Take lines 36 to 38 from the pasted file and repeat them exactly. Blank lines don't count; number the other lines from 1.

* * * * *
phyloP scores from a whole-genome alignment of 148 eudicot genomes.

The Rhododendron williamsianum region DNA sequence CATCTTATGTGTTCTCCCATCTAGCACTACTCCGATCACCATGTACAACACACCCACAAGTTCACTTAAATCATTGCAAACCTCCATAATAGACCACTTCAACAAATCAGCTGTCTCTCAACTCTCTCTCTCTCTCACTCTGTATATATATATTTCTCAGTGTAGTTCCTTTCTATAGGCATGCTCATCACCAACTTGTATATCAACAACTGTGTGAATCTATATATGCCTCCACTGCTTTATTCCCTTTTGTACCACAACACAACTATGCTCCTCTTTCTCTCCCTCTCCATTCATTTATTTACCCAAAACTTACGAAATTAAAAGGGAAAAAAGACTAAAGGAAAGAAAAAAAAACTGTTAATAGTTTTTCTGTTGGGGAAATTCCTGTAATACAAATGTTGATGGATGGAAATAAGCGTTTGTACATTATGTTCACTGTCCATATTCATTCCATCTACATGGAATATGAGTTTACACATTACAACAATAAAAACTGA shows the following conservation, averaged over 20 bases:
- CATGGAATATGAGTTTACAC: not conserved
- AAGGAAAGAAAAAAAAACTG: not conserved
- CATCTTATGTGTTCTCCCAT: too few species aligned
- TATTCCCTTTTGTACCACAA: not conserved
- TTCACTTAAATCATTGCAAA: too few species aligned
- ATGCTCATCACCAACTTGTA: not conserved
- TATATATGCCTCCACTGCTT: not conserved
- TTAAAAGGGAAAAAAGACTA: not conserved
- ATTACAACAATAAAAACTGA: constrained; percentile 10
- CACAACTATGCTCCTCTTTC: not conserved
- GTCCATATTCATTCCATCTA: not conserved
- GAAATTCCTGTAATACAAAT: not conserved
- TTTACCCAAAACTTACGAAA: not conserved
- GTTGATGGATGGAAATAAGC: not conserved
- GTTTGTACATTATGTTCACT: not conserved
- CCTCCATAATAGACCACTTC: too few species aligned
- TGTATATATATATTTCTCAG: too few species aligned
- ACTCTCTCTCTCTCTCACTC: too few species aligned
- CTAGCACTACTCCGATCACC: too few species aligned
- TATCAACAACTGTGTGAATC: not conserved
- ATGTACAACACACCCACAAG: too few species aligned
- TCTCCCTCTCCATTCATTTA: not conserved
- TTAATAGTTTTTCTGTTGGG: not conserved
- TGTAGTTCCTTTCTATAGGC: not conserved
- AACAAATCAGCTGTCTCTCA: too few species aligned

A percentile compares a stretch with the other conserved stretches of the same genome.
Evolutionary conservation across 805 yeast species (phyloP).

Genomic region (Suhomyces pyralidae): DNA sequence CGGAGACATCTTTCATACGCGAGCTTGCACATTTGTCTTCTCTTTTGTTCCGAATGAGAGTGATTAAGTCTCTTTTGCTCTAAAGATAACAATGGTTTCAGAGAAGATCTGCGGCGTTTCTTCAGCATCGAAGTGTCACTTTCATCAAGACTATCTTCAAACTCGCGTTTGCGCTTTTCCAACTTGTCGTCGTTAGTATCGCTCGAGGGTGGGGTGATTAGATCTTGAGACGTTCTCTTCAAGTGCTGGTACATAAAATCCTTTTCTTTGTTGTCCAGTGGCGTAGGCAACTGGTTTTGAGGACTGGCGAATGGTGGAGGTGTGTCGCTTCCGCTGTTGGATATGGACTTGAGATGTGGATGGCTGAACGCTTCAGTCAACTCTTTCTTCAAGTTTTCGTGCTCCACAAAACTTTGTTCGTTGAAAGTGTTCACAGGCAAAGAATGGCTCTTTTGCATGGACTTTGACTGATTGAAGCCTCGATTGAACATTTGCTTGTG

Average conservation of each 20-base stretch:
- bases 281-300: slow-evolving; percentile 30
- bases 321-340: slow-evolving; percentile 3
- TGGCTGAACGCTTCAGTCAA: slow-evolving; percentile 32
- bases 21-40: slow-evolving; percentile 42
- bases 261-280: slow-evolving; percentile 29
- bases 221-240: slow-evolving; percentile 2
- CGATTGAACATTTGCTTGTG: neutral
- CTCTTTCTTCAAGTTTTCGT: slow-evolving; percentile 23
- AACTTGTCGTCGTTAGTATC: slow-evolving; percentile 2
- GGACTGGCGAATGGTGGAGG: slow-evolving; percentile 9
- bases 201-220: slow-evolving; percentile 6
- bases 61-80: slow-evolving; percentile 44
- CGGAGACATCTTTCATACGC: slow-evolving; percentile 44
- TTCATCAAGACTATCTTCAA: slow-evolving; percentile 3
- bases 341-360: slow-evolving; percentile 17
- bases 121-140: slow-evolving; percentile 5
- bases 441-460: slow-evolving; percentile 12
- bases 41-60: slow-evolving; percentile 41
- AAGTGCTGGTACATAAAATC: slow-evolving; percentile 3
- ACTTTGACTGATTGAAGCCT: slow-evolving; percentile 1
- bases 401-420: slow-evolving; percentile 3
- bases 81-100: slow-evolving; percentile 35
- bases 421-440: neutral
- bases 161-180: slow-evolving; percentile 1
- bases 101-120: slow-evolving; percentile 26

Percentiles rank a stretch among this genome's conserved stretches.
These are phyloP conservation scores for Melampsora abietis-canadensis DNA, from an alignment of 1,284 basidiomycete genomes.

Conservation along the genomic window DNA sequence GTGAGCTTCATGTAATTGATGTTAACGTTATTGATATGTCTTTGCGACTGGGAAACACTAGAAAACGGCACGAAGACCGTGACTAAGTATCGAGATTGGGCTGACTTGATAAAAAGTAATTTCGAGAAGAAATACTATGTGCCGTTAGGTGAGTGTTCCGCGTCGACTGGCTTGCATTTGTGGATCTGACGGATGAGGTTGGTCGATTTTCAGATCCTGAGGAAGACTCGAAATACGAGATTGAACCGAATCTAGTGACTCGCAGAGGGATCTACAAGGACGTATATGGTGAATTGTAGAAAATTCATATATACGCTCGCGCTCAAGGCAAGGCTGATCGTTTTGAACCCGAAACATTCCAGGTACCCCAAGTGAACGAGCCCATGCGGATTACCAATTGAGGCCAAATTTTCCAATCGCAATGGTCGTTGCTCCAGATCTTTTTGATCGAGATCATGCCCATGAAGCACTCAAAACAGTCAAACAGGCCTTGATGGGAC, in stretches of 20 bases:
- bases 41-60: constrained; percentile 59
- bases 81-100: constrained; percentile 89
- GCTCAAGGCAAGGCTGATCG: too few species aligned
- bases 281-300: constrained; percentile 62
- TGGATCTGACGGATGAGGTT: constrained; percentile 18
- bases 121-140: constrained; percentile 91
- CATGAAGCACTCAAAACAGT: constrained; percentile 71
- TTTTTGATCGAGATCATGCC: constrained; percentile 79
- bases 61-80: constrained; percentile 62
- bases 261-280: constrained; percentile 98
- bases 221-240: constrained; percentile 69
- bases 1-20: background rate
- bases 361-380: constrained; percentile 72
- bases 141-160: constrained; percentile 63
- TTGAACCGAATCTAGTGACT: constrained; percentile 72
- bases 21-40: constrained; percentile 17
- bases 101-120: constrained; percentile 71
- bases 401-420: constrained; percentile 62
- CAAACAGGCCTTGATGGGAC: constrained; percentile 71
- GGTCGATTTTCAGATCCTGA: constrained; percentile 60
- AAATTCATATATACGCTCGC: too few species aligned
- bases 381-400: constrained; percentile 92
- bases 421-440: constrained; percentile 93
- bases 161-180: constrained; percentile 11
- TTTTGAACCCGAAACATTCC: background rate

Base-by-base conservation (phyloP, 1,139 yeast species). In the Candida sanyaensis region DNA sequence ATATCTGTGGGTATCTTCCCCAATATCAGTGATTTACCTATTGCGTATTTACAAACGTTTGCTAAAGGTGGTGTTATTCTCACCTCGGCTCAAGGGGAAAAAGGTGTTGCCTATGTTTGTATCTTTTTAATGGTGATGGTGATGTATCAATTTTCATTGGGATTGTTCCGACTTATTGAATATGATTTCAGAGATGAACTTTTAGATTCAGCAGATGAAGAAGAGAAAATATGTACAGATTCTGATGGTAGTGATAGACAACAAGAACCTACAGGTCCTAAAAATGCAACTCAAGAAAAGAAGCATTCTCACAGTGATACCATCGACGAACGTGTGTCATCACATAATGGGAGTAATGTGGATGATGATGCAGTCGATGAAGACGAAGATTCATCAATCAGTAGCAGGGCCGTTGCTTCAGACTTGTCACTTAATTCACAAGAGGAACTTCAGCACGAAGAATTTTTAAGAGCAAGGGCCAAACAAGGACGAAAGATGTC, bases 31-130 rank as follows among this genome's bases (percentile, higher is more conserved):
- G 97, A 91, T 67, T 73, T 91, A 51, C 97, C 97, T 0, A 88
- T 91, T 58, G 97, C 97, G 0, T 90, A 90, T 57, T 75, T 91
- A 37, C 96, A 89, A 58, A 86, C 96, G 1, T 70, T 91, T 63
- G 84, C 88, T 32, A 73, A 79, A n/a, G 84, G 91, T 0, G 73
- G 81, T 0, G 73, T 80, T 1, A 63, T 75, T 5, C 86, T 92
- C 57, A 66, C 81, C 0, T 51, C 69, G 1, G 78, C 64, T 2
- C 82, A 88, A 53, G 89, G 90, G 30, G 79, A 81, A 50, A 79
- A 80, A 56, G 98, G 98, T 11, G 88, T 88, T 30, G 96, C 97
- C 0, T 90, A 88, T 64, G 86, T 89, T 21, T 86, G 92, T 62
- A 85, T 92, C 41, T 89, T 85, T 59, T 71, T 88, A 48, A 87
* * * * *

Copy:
- bases 261-280: slow-evolving; percentile 29
- bases 221-240: slow-evolving; percentile 2
- CGATTGAACATTTGCTTGTG: neutral